Nature: MG53 plays an important role in insulin resistance and metabolic diseases

Researchers from the Peking University Institute of Molecular Medicine, the Ministry of Medicine and the Third Hospital recently confirmed in a new study: E3 ubiquitin ligase MG53 plays an important role in insulin resistance and metabolic diseases in insulin resistance and metabolic disorders "was published in the" Nature "magazine on January 27.

Professor Rui-Ping Xiao and Associate Researcher Chun-Mei Cao of the Institute of Molecular Medicine at Peking University are co-corresponding authors of this paper.

Metabolic syndrome (MS) is a pathological state in which a variety of metabolic components are abnormally aggregated. It is a complex group of metabolic disorder syndromes, including central obesity, type II diabetes or impaired glucose tolerance, hyperinsulinemia, and blood lipid disorders. , Hypertension, hyperuricemia, hyperviscosity, hypercoagulability, fatty liver and premature arteriosclerosis. In recent years, the incidence of metabolic syndrome has been increasing, which has seriously threatened human health.

Insulin resistance is the basic pathogenic factor of metabolic syndrome. Since skeletal muscle is responsible for 70-90% insulin-mediated glucose metabolism, insulin resistance in skeletal muscle may play a key role in the pathogenesis of metabolic syndrome and the resulting type 2 diabetes. Past studies have confirmed that skeletal muscle insulin resistance occurs early in the onset of metabolic syndrome and type 2 diabetes. However, the mechanism of insulin resistance in skeletal muscle is still poorly understood.

MG53 (mitsugumin 53) is a TRIM family protein discovered in recent years, which is specifically expressed in skeletal muscle and myocardium. In past studies, Professor Xiao Ruiping's group and other international research groups have confirmed that MG53 plays an important role in cell membrane repair and myocardial ischemic preconditioning. This protein has three specific motif structures that can be combined with proteins that are no longer needed by the cell, and these proteins are labeled with ubiquitin for degradation.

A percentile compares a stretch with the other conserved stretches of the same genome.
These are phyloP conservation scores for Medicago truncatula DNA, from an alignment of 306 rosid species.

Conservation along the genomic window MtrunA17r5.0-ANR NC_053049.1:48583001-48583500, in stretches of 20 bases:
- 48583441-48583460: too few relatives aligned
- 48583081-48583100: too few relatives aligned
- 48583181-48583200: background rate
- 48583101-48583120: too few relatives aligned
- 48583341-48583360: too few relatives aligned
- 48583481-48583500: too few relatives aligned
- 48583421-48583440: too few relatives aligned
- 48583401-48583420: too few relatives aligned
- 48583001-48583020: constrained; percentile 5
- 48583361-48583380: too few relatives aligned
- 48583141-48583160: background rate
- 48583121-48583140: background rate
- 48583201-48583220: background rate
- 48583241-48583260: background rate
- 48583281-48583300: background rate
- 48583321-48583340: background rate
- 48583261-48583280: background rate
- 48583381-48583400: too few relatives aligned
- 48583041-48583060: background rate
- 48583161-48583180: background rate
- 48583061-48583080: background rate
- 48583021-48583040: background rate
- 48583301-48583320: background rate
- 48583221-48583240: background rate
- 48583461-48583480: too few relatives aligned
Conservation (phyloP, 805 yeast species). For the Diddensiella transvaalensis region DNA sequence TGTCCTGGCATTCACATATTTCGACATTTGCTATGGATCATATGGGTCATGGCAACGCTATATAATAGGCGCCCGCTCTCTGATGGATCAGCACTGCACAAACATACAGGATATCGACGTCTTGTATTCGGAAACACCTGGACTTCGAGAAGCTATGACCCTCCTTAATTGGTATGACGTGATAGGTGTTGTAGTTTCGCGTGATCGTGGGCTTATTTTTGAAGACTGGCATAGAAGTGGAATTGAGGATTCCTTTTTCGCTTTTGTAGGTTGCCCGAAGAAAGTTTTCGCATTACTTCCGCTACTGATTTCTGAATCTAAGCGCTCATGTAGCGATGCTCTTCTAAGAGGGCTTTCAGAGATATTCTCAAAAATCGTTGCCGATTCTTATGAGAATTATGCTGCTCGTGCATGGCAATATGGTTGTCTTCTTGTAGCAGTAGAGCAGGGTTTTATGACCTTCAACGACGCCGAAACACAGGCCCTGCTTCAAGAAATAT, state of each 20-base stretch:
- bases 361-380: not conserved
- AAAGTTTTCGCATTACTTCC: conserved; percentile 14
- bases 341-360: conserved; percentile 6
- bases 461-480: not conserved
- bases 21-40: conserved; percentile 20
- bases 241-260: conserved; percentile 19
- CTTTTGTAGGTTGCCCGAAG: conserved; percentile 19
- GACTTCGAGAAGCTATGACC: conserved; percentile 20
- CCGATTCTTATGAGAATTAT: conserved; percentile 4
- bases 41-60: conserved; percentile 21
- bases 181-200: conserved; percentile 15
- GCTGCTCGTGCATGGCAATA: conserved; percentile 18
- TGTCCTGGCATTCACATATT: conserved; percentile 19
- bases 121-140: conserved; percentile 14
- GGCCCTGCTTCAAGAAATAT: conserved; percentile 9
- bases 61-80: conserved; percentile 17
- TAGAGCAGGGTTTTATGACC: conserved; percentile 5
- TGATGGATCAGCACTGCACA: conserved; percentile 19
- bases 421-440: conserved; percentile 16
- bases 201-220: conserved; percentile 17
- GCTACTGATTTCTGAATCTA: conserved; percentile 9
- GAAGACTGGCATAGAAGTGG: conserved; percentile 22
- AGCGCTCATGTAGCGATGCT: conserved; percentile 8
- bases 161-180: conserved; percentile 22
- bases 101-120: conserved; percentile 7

In this new article, the researchers confirmed in mice that skeletal muscle-specific MG53 mediates the degradation of insulin receptor and insulin receptor substrate (IRS1). When MG53 is upregulated, it can cause a metabolic syndrome characterized by insulin resistance, obesity, hypertension and disorders of lipid metabolism. The researchers found that MG53 expression was significantly increased in the insulin resistance model. Subsequently, they confirmed that overexpression of MG53 is sufficient to trigger muscle insulin resistance and metabolic syndrome. Conversely, by eliminating MG53 and maintaining the integrity of the insulin receptor, IRS1, and insulin signaling, diet-induced metabolic syndrome can be prevented. Mechanism research shows that MG53 targets the insulin receptor and IRS1 through the action of E3 ubiquitin ligase, and mediates their ubiquitin-dependent degradation, thereby regulating insulin signaling and metabolism in skeletal muscle.

New research results confirm that MG53 is an important negative regulator of insulin signaling in skeletal muscle, and MG53-mediated inhibition of skeletal muscle insulin signaling plays a key role in systemic insulin resistance and metabolic syndrome. This research provides us with a potential target for the treatment of various metabolic diseases and related cardiovascular diseases. (

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